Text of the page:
Program

Gross Appropriation

Appropriation Breakdown

Office of Enrichment

$2,807,900[65]

$2,397,000 from Federal Funds;

and Community Services

$410,900 from GF/GP

Program Description:

The Office of Enrichment and Community Services includes programs for Native Americans, Race Equity, Sex Equity, Dropout Prevention, Homeless Education, Migrant Education, Bilingual Education, and Compensatory Education.

Recommended Action:

All of the programs that the Office of Enrichment and Community Services conducts should be discontinued. These programs take money from parents and communities, funnel it through the federal bureaucracy, pass it through the state bureaucracy, and give it back to the communities from which it came--less the costs of federal and state bureaucracies. They deprive parents and communities of self-determination in the use of their resources, and require school districts to complete voluminous paperwork and jump through many administrative hoops in order to receive and use the funds. They lack the accountability that characterizes locally funded projects. The Michigan Legislature should demand that Michigan resources are left in Michigan. It should eliminate these programs immediately and request that the federal government cease these wasteful, bureaucratic and redistributive programs.

Program

Gross Appropriation

Appropriation Breakdown

Early Childhood

$1,737,900[66]

All from Federal Funds

Education Program

Program Description:

The Early Childhood Education Program funds programs at public schools for pre-kindergarten students.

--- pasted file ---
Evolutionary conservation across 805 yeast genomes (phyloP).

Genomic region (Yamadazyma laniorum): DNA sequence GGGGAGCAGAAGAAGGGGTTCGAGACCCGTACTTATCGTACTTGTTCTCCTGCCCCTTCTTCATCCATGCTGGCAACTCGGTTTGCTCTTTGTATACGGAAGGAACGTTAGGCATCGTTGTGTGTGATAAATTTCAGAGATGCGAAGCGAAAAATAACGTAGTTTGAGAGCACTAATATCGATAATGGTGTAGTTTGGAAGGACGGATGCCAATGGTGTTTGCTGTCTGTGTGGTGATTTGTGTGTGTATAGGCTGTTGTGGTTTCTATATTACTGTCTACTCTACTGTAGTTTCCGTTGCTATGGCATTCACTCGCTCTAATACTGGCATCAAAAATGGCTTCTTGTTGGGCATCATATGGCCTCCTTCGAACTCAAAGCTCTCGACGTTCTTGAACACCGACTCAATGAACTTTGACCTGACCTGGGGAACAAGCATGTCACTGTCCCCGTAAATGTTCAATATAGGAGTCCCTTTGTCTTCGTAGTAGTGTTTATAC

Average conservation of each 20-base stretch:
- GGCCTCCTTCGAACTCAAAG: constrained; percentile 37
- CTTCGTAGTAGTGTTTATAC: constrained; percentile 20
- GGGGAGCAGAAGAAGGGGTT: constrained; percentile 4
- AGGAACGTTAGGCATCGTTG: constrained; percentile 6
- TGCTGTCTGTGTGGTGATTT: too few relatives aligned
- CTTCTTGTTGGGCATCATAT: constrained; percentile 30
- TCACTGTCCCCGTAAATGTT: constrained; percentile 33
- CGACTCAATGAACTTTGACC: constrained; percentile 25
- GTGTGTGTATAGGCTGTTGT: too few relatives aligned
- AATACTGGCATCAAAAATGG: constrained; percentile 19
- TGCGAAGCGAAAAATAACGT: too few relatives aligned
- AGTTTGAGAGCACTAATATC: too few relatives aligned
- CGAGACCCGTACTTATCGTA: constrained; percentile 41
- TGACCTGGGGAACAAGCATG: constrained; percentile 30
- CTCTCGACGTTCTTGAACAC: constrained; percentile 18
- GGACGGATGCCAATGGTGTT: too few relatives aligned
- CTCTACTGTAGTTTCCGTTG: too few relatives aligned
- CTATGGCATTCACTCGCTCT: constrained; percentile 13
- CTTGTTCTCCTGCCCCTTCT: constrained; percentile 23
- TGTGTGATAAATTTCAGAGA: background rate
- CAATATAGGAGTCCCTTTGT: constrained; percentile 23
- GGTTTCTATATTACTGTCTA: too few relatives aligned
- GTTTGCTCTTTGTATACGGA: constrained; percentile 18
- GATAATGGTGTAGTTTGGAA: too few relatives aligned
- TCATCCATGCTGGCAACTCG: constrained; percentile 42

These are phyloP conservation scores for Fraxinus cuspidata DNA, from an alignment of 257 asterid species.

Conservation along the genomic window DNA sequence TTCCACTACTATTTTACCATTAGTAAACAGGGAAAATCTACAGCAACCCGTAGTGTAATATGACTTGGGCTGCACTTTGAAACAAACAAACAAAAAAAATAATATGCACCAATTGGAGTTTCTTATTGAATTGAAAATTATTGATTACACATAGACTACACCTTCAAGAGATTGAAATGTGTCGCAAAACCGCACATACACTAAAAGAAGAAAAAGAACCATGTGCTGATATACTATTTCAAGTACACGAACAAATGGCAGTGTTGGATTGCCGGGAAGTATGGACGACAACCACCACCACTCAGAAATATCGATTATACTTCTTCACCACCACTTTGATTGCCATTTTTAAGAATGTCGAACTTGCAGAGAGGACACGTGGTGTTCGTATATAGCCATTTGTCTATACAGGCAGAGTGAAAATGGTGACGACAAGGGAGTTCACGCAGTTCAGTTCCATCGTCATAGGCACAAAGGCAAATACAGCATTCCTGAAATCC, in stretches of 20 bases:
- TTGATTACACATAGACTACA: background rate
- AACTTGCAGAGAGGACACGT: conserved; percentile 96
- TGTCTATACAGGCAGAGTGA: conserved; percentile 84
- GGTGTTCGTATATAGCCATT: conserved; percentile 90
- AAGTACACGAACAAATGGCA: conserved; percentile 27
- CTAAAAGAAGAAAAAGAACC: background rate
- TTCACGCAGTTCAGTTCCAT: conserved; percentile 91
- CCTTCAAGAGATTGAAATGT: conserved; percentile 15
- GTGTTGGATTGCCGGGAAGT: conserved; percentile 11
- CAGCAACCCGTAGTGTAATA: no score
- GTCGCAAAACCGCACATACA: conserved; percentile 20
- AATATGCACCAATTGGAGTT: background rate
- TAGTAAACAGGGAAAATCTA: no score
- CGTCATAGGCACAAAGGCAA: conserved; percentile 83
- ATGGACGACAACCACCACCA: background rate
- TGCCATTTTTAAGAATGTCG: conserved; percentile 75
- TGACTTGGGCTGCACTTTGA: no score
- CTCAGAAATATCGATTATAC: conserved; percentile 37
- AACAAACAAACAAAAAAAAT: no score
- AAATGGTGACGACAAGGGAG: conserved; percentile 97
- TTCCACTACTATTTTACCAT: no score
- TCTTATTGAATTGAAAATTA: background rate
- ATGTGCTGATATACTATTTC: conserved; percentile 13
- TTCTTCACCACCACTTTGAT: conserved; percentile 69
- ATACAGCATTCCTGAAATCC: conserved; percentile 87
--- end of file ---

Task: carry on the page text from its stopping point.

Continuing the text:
Recommended Action:

Like other federal grant programs, the Early Childhood Education Program takes money from parents and communities, funnels it through the federal bureaucracy, passes it through the state bureaucracy, and gives it back to the communities from which it came--less the costs of federal and state bureaucracies. This program deprives parents and communities of self-determination in the use of their resources, and requires school districts to complete paperwork and jump through administrative hoops in order to receive and use the funds. It lacks the accountability that characterizes locally funded programs. The Michigan Legislature should demand that Michigan resources be left in Michigan. It should eliminate this program immediately and request that the federal government cease these wasteful, bureaucratic and resdistributive programs.

Program

Gross Appropriation

Appropriation Breakdown

Office of Career and

$3,180,200[67]

$2,328,600 from Federal Funds;

Technical Education

$851,600 from GF/GP

Program Description:

The Office of Career and Technical Education monitors the development of educational training and retraining programs and support services for youths and adults; it also provides programs for secondary students at local educational agencies and post-secondary students at community colleges. According to The Michigan Manual, these programs emphasize: "promoting access to quality career and technical education programs for the handicapped, disadvantaged, limited English-speaking, single parents, homemakers, and criminal offenders; providing program improvement activities such as equipment purchases, curriculum development, and technical updating of teachers; promoting cooperation and collaboration between public agencies and the private sector in preparing individuals for employment; and promoting coordination and collaboration between general education and career in and technical education."[68]